posted on Nov, 20 2009 @ 09:44 AM
Only watched the first video thus far, but it's sounding more of a jaded rant than a rational and educated analysis.
I like how he says numerous times that "I can only judge a tree by the fruit it bares". And while I understand the intention he's getting at, I
can't help but wonder just how he values a Spruce Tree. Is the value of a tree inherent to just the fruit it produces? Would a tree that produces
sparse and rotten fruit be of absolutely no value? What of it's roots that help prevent erosion? What of it's limbs which provide nesting spots for
birds and other wildlife? What of it's rotten fruit which decays and creates the fertilizer for new growth around it? What of the fruit which is
unappetizing, but can be used to produce alcohol through it's decomposition? Alcohol which can be used both as a fuel, and an intoxicant so valued by
humanity - that some archeologists and sociologists suggest that it was for alcohol production (not food) that started the first agricultural
societies that our civilizations stem from.
How does he value the Navel Orange? Navel Oranges are the most popular oranges on the market due primarily to their lack of seeds. This is the result
of a genetic mutation which caused a second malformed fruit to grow at the base of the main fruit. The mutation also rendered the orange tree that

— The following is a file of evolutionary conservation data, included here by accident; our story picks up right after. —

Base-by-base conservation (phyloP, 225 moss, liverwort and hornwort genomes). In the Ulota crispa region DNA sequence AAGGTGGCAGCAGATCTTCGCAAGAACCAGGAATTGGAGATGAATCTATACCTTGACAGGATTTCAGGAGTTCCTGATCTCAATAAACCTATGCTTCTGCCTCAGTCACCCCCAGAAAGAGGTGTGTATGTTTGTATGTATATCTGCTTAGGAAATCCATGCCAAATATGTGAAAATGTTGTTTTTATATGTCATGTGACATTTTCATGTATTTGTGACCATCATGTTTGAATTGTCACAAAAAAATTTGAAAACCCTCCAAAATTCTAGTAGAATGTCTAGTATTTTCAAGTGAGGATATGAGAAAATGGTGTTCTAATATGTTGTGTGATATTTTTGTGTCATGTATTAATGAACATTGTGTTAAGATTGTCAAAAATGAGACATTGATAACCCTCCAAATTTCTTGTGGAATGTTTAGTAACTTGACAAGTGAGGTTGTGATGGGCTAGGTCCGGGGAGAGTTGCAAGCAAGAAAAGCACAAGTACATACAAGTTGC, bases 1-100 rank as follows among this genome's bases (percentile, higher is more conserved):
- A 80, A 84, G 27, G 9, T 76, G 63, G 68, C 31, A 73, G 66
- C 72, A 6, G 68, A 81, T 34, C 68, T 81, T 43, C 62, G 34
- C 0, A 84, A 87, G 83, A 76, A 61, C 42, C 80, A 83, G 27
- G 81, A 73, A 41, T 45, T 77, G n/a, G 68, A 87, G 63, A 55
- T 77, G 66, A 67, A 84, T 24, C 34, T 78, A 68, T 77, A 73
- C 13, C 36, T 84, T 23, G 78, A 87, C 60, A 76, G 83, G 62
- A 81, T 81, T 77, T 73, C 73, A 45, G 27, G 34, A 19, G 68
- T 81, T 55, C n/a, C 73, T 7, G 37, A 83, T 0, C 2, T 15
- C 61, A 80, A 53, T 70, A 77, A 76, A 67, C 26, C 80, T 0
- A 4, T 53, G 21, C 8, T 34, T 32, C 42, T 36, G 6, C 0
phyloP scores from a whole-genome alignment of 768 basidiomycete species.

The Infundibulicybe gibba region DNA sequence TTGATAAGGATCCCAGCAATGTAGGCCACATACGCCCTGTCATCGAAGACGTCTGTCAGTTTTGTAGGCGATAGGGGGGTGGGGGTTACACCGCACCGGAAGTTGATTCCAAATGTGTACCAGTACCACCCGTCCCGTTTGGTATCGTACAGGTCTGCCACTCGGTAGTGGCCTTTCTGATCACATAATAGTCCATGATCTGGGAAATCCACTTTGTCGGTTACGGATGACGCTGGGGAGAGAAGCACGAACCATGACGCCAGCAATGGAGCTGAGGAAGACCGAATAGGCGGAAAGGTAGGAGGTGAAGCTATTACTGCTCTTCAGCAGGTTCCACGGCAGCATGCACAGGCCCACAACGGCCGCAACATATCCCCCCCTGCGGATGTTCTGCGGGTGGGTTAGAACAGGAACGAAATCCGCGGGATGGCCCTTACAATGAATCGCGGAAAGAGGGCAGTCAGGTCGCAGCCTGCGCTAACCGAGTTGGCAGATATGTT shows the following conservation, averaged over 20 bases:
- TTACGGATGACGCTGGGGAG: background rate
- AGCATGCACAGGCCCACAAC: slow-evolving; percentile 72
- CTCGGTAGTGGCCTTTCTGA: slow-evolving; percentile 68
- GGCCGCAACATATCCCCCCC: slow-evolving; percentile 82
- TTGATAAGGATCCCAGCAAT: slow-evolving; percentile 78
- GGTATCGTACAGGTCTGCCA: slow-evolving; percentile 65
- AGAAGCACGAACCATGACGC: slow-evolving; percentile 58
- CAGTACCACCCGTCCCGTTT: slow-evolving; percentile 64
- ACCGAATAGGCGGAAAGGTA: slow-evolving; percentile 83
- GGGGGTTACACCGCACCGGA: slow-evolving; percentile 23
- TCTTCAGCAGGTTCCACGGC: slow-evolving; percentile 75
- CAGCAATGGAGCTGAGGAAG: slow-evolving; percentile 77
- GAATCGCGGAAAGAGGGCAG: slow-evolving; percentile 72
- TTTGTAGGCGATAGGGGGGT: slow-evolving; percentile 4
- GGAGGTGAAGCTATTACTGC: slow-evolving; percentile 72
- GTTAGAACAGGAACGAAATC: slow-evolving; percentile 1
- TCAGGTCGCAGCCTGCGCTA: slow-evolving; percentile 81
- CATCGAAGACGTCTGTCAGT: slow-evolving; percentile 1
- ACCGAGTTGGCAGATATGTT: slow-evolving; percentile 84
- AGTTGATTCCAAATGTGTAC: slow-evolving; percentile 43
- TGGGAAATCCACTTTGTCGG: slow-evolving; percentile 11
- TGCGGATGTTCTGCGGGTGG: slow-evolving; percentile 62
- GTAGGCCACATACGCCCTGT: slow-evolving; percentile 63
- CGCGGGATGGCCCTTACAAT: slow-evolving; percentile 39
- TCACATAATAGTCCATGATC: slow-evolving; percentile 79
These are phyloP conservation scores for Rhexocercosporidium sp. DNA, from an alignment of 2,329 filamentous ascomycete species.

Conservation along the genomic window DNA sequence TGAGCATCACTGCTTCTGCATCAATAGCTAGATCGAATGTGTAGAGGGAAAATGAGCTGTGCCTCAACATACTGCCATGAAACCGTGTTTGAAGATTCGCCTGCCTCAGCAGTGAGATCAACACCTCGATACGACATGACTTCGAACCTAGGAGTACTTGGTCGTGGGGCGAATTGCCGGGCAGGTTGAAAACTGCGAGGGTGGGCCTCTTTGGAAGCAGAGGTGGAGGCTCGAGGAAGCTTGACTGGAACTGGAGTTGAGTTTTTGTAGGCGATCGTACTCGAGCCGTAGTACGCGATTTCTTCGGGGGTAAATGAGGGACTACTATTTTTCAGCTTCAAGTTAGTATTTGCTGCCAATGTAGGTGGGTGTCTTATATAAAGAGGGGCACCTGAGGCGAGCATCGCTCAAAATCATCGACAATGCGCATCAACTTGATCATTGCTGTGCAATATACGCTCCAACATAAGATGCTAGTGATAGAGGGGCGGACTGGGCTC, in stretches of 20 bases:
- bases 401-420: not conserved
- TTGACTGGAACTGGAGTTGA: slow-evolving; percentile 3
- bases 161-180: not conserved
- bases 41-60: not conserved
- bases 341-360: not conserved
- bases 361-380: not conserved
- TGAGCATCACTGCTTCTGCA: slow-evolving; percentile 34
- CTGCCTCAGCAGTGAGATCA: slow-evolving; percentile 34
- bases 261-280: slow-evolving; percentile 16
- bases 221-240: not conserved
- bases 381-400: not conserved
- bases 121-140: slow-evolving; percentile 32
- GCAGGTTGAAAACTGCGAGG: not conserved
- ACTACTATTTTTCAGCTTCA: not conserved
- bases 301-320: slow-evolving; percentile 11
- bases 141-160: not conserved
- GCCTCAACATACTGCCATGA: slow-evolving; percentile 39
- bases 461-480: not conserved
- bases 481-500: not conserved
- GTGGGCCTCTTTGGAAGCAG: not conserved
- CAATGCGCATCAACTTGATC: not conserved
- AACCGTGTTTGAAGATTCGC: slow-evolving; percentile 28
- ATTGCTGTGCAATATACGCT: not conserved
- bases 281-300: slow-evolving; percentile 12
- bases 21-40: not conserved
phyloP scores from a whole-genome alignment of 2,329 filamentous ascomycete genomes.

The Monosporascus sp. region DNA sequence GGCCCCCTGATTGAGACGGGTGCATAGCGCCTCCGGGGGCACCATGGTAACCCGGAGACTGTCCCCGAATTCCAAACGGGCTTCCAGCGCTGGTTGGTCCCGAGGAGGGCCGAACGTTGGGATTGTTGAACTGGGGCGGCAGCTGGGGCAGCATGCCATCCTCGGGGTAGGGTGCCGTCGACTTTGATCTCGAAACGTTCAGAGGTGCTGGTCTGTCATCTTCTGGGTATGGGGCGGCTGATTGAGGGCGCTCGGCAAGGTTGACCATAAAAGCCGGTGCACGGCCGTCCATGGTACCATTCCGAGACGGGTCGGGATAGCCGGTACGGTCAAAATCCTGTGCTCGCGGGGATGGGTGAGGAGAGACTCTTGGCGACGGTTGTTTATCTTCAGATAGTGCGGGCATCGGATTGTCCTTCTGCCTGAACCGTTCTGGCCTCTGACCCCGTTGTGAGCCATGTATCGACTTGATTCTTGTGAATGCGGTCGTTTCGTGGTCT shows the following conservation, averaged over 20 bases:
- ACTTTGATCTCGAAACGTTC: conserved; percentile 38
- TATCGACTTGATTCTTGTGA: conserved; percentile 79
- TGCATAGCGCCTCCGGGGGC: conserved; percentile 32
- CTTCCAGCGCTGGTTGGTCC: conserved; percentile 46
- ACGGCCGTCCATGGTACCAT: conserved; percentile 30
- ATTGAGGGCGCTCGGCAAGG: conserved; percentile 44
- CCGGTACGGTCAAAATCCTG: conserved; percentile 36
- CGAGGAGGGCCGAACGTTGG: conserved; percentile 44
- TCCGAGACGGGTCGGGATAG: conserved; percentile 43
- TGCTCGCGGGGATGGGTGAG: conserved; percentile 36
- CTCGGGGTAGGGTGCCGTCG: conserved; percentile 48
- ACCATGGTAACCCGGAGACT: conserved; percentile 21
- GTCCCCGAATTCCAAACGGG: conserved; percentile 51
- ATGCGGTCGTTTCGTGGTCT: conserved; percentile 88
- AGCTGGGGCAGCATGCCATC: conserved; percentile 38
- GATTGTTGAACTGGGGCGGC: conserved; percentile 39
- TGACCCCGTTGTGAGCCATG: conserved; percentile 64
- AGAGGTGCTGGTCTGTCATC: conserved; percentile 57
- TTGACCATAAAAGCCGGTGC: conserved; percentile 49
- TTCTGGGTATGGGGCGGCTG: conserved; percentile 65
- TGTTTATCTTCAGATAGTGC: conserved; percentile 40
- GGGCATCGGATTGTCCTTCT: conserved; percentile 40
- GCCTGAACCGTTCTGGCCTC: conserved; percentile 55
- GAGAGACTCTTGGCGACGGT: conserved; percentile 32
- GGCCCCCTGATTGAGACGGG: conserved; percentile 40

carried the mutation utterly sterile (seedless). It was discovered in the orchard of a Brazilian Monastery in 1820 - and the navel oranges you eat
today are not the descendants of that tree - but are FROM that tree. It has been kept alive and propagated artificially by man through cutting and
So what is the value of a Navel Orange? Evolutionary value? None. It was a dead end with a fatal mutation which prevented reproduction. The only value
it has, is that it bore fruit in a time when there was a species around capable of assigning value to it - and valued it worthy enough to take an
active hand in ensuring it's continued survival.
I wonder if such a fact has ever come across his mind and given him pause for thought. This, and other statements he makes which imply shallow cursory
understandings of our reality, inspire little confidence that he understands the "Nature of our World".